The NBA Dribbled Out

The Catalan or the Australian? The ACC or the Euroleague? The injury and the nagging injury. The rookie and the rookie. 
There have been some incredible rookies this year. Kenneth Faried is one of my favorites, and not just because I dig his Muslim upbringing, his jacked torso, or his braided tresses flowing in the mile high air. He played hard and tough, and came on late in the year for a Denver team that’s competing for a playoff birth.
There are many others: Klay Thompson’s play as the Warriors ironically try and tank; Iman Shumpert’s exhausting defense; Marshoon Brooks’ polished mid-range game; Isaiah Thomas playing so well for Sac-Town, Tyreke is forced into a role he can barely accept. The list goes on with Kawhi Leonard playing important minutes for a championship contender and Chandler Parsons adding to the Rockets’—now lost—playoff hopes. Or perhaps you favored Tristan Thompson and Brandon Knight. There were plenty of rookies to talk about over the 66 game sprint of a regular season. 
In the end, it’s always been about Irving and Rubio. The Australian Dukie lost his mother at the age of 4 and promised his father he’d go back to Duke over the summers and finish his undergraduate degree in 5 years. Ricky’s mom cuts his steak for him in meetings with general managers, but Ricky also survived the rigors of professional play when most people are ditching school to smoke pot in the park. 
With Ricky Rubio starting for the Minnesota Timberwolves, they finished 18-13. That means they’ve ben 8-26 without him, but largely with blossoming small forward superstar, Kevin Love. Forget about his sub 36% shooting, and his occasional turnover and, instead, picture the passing, cutting, laughing Timberwolves team that snapped photos of each other when they fell asleep on the team flights and lit up a surprisingly tough ticket at the Target Center. Ricky Rubo is the future of ‘Wolves’ basketball, and it’s an exciting—if tenuous—future. He’s not the Rookie of the Year. 
Kyrie Irving has played in just 6 more games than Rubio. He’s battled his own injury issues (a concussion and a jinky shoulder), but his numbers—21.91 PER through 46 games—and his ability to get Cleveland to the brink of playoff contention before the all-star break, all mean he is the Rookie of the Year. The long-suffering Cavaliers fans finally stopped talking about LeBron and envisioned a bright future without Witness posters. We were all witnesses to Irving’s tranformative virtues for a franchise in dire need of them. That’s really why he’s the 2012 Rookie of the Year.
Pic Via

The Catalan or the Australian? The ACC or the Euroleague? The injury and the nagging injury. The rookie and the rookie. 

There have been some incredible rookies this year. Kenneth Faried is one of my favorites, and not just because I dig his Muslim upbringing, his jacked torso, or his braided tresses flowing in the mile high air. He played hard and tough, and came on late in the year for a Denver team that’s competing for a playoff birth.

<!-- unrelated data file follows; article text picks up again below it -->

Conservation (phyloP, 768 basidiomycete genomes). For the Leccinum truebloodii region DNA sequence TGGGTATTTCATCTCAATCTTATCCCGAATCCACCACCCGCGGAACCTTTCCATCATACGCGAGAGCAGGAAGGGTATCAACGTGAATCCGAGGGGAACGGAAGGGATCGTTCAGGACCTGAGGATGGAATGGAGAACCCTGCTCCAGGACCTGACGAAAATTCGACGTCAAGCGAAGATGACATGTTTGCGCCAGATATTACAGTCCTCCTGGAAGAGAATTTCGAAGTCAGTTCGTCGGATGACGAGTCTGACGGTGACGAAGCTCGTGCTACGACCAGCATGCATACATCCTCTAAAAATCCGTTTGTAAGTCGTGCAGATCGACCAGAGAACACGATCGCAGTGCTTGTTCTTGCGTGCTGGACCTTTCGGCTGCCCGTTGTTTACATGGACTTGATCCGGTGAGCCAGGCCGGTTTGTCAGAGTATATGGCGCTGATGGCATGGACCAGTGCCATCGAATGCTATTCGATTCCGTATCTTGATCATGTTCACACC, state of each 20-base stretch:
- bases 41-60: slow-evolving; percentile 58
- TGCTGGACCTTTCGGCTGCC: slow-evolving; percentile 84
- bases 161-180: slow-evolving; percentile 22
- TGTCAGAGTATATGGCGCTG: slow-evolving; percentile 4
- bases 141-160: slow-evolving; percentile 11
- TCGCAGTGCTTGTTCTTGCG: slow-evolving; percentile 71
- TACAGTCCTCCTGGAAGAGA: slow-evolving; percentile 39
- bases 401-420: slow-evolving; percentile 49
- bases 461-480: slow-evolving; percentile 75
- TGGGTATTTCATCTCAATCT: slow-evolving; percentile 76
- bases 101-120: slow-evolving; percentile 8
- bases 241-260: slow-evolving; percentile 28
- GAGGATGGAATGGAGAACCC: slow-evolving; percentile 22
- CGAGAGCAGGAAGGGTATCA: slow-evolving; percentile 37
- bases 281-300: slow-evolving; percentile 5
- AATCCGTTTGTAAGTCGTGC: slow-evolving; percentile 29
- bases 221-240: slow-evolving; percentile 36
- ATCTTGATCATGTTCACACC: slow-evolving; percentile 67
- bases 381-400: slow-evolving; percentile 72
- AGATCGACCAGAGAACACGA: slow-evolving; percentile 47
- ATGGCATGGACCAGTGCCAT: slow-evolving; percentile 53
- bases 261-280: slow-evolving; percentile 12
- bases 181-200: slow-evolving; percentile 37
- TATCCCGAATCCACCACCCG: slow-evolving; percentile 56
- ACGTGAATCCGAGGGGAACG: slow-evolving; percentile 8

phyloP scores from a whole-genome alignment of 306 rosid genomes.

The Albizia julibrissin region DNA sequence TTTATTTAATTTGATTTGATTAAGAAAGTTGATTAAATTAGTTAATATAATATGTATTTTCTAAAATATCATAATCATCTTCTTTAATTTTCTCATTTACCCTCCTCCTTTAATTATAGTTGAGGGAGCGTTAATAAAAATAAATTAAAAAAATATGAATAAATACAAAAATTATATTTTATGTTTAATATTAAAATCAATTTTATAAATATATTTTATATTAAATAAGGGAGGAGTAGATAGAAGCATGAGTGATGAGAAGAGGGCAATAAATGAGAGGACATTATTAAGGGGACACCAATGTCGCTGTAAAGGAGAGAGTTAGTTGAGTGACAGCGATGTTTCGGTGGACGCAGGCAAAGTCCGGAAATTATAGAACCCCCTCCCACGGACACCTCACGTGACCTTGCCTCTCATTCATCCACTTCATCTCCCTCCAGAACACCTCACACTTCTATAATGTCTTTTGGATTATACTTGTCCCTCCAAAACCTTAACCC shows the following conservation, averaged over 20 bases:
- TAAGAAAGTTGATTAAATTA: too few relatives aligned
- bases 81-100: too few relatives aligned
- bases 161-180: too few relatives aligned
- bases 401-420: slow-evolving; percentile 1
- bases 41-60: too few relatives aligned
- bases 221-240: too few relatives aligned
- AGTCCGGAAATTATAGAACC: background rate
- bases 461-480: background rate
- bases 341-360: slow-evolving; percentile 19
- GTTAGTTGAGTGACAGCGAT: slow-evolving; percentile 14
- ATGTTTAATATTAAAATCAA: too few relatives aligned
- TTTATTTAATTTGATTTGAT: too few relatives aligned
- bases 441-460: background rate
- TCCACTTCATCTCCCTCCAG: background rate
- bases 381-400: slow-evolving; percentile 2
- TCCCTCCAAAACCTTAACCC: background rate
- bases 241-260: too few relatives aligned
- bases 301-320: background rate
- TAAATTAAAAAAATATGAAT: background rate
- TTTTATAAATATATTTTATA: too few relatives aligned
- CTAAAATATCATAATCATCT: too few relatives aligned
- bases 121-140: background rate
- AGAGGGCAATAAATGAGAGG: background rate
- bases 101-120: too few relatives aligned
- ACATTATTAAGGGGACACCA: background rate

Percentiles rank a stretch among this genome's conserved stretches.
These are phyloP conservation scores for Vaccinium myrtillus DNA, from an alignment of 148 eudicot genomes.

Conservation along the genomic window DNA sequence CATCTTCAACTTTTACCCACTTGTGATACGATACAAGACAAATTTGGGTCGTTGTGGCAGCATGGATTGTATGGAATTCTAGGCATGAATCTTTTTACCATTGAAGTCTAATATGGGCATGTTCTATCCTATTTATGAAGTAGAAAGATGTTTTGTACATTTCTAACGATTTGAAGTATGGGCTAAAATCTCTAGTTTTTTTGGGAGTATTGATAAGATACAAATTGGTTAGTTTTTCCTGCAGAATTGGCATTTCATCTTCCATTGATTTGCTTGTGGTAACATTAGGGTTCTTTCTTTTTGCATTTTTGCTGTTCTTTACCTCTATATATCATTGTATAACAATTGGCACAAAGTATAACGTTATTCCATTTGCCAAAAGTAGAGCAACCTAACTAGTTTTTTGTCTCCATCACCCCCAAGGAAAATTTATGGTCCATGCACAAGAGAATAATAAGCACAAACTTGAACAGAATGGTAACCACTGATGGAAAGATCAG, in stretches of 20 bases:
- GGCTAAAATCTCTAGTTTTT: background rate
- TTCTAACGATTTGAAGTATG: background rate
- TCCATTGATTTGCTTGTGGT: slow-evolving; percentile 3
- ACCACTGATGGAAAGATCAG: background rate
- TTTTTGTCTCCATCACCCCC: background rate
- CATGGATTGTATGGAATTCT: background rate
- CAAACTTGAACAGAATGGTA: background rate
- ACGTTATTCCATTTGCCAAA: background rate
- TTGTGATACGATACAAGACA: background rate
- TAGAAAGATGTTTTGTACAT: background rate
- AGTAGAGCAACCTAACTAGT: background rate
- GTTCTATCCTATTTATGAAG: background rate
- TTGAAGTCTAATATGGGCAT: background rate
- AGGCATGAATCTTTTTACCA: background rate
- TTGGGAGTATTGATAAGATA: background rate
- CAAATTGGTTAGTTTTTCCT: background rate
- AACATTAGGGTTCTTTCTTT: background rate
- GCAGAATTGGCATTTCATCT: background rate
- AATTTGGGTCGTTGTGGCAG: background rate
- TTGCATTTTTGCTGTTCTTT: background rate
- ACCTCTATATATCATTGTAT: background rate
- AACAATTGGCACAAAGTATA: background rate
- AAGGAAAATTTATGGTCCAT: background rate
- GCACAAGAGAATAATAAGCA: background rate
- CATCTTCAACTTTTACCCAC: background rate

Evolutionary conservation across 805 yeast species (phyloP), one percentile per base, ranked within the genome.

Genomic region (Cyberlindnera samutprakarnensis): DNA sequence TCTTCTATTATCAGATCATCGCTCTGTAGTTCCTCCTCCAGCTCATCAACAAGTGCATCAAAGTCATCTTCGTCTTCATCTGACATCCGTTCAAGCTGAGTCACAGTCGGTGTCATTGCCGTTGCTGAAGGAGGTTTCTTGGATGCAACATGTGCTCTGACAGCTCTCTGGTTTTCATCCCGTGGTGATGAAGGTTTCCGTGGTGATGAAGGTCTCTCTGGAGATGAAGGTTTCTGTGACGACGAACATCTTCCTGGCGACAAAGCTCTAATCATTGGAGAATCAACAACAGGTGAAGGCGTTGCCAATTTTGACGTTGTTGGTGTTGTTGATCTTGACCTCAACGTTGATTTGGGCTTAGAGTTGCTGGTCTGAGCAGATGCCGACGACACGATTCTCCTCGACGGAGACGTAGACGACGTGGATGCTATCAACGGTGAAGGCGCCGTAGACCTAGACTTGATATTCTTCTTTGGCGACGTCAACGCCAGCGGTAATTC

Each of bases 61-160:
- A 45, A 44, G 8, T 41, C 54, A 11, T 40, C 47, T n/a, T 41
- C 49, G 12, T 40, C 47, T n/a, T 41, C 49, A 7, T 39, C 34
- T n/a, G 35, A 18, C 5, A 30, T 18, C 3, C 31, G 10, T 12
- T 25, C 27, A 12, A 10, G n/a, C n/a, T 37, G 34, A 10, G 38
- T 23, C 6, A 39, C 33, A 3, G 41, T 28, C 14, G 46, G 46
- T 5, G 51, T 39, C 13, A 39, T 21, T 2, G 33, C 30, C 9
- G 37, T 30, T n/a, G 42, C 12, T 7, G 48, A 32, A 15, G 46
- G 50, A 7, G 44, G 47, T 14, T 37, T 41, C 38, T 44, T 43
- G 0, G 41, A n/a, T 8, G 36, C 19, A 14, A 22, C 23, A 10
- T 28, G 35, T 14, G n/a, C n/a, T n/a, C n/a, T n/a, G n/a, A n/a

There are many others: Klay Thompson’s play as the Warriors ironically try and tank; Iman Shumpert’s exhausting defense; Marshoon Brooks’ polished mid-range game; Isaiah Thomas playing so well for Sac-Town, Tyreke is forced into a role he can barely accept. The list goes on with Kawhi Leonard playing important minutes for a championship contender and Chandler Parsons adding to the Rockets’—now lost—playoff hopes. Or perhaps you favored Tristan Thompson and Brandon Knight. There were plenty of rookies to talk about over the 66 game sprint of a regular season. 

In the end, it’s always been about Irving and Rubio. The Australian Dukie lost his mother at the age of 4 and promised his father he’d go back to Duke over the summers and finish his undergraduate degree in 5 years. Ricky’s mom cuts his steak for him in meetings with general managers, but Ricky also survived the rigors of professional play when most people are ditching school to smoke pot in the park. 

With Ricky Rubio starting for the Minnesota Timberwolves, they finished 18-13. That means they’ve ben 8-26 without him, but largely with blossoming small forward superstar, Kevin Love. Forget about his sub 36% shooting, and his occasional turnover and, instead, picture the passing, cutting, laughing Timberwolves team that snapped photos of each other when they fell asleep on the team flights and lit up a surprisingly tough ticket at the Target Center. Ricky Rubo is the future of ‘Wolves’ basketball, and it’s an exciting—if tenuous—future. He’s not the Rookie of the Year. 

Kyrie Irving has played in just 6 more games than Rubio. He’s battled his own injury issues (a concussion and a jinky shoulder), but his numbers—21.91 PER through 46 games—and his ability to get Cleveland to the brink of playoff contention before the all-star break, all mean he is the Rookie of the Year. The long-suffering Cavaliers fans finally stopped talking about LeBron and envisioned a bright future without Witness posters. We were all witnesses to Irving’s tranformative virtues for a franchise in dire need of them. That’s really why he’s the 2012 Rookie of the Year.

Pic Via

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